Use Cluster Variables to group variables into clusters that share common characteristics. Clustering variables allows you to reduce the number of variables for analysis. This analysis is appropriate when you do not have any initial information about how to form the groups.

For example, a social scientist uses cluster variables to study effects of the number of media outlets and universities and the literacy rate on the college admissions of the population. The scientist wants to reduce the total number of variables by combining variables with similar characteristics.

Cluster variables uses a hierarchical procedure to form the clusters. Variables are grouped together that are similar (correlated) with each other. At each step, two clusters are joined, until just one cluster is formed at the final step. Minitab calculates similarity and distance values for the clusters at each step to help you select the final grouping of variables. You can also display a dendrogram to visualize the clustering results at each step.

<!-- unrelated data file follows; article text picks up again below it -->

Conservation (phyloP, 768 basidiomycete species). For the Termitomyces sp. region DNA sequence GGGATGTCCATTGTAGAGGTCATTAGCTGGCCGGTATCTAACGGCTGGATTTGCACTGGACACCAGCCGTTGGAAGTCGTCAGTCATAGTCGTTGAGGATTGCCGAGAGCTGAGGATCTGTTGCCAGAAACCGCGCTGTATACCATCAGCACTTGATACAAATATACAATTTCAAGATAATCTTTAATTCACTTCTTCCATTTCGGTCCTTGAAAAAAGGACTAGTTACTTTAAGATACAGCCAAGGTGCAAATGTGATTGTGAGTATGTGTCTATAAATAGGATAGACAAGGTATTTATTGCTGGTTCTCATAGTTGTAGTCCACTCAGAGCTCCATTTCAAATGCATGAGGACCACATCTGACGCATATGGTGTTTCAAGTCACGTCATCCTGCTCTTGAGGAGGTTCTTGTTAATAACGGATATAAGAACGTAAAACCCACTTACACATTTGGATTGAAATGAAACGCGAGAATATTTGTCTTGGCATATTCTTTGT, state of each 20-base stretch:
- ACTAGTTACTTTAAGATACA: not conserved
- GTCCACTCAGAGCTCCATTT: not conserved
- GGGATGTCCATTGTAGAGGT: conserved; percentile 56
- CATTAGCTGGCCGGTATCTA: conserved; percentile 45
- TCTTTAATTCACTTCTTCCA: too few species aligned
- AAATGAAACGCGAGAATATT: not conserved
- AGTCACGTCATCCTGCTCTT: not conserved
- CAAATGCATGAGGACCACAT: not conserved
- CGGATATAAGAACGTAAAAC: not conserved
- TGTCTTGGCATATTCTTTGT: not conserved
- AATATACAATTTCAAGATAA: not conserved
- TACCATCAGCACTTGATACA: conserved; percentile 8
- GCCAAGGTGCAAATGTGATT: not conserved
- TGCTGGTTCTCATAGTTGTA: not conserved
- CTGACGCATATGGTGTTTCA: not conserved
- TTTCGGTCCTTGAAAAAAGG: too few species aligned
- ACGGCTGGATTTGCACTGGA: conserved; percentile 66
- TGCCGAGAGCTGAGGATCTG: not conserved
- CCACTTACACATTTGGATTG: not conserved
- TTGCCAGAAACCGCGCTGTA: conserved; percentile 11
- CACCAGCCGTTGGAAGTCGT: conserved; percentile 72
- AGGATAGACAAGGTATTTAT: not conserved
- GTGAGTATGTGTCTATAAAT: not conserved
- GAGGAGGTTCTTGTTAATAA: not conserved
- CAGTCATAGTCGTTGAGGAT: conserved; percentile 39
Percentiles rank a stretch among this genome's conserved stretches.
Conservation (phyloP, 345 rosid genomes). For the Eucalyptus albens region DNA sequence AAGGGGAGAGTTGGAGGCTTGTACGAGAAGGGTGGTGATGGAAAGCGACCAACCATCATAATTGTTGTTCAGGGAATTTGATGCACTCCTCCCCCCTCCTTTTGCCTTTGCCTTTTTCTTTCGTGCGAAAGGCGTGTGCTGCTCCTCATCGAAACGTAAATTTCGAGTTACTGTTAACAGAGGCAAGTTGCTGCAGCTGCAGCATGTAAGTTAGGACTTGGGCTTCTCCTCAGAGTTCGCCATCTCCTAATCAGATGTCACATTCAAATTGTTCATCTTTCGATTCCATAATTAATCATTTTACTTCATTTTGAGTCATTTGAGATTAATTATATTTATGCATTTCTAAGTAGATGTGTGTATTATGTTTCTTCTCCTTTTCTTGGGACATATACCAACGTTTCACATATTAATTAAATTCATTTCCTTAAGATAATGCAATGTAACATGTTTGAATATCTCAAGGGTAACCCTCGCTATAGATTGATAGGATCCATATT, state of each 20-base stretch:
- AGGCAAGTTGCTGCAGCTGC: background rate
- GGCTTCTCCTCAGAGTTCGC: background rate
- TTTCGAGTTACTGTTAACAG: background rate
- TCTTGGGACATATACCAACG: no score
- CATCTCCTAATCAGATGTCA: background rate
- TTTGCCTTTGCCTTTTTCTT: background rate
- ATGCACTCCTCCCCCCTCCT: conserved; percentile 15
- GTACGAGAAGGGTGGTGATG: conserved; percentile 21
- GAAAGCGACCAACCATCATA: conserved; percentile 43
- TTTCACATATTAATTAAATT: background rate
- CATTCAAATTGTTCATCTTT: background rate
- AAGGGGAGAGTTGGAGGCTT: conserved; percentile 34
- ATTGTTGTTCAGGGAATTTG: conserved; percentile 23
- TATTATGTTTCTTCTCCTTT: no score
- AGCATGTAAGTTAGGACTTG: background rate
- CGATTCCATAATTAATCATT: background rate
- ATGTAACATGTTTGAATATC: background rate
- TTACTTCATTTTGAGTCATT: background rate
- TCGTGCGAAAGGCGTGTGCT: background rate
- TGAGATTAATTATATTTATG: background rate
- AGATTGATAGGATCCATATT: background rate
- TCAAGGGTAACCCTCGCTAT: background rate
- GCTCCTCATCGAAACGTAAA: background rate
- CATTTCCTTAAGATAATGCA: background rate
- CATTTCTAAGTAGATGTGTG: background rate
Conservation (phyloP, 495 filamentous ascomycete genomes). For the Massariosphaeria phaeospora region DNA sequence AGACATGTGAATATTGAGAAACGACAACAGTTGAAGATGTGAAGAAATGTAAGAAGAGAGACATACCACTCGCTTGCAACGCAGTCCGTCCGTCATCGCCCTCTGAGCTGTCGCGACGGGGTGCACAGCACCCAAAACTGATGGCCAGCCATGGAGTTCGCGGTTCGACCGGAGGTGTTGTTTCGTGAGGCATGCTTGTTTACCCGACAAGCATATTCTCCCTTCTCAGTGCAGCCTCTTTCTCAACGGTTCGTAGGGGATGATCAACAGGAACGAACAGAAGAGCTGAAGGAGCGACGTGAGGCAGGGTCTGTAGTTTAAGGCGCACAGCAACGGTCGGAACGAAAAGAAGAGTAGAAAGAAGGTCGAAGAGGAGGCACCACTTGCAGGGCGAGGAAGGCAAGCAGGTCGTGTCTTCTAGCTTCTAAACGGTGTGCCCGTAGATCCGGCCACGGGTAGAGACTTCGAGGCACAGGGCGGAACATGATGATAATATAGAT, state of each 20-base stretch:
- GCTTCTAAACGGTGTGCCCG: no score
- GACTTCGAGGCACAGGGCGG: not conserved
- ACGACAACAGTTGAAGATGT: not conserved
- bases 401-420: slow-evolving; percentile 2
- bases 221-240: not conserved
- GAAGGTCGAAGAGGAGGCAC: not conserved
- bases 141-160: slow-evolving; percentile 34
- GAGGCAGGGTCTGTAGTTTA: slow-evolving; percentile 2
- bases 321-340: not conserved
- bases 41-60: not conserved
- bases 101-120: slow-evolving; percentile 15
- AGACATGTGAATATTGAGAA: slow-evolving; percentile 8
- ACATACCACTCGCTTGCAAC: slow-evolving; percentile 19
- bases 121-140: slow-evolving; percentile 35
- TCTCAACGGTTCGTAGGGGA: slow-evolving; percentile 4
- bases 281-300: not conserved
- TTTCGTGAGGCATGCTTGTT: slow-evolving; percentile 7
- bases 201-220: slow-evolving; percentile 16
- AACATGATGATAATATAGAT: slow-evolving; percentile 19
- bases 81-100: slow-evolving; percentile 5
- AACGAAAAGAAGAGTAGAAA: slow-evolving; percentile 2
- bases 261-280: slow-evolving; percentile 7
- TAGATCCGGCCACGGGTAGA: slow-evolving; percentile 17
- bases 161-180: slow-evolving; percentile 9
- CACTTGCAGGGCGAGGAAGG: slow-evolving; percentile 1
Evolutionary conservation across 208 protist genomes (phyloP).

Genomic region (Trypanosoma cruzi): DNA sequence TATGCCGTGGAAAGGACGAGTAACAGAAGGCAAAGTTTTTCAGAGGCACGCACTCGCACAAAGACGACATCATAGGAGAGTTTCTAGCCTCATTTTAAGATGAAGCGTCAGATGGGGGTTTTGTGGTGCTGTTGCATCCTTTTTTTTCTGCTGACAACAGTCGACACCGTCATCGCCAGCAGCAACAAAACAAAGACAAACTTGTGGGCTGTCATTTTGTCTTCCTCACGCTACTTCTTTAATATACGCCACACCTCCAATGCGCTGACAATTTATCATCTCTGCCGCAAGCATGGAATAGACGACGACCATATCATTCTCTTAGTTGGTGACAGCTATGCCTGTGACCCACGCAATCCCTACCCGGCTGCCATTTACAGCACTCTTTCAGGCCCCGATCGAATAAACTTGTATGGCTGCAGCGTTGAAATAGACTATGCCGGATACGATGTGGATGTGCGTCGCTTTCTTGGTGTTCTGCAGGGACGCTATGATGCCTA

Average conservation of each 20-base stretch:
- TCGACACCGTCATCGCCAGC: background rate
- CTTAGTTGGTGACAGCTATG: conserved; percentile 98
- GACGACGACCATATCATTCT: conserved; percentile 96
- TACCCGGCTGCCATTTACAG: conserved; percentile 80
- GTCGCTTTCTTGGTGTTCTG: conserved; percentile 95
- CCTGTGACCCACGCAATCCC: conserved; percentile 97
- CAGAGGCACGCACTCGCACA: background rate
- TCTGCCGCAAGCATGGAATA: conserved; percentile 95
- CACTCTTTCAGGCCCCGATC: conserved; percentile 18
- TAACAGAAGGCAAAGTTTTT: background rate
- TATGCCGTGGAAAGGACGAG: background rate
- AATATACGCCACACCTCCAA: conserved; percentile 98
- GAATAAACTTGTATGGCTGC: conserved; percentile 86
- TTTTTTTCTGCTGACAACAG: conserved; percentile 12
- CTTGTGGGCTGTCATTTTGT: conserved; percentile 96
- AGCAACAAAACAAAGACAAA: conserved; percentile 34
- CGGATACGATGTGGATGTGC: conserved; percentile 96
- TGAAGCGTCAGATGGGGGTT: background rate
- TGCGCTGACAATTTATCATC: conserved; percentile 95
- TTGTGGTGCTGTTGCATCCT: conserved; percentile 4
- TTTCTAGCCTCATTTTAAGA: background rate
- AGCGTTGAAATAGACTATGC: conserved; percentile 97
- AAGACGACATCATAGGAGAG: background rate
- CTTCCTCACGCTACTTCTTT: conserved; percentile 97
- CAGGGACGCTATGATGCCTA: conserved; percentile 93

## Where to find this analysis

To cluster variables, choose .

## When to use an alternate analysis

- To calculate pairwise correlations across a group of variables, use Correlation.
- To create new variables (principal components) that are linear combinations of the observed variables, use Principal Components Analysis.
- If you want to group observations instead of variables, and you do not have any initial information about how to form the groups, use Cluster Observations.
- If you want to group observations instead of variables, and you have sufficient information to make good starting cluster designations, use Cluster K-Means.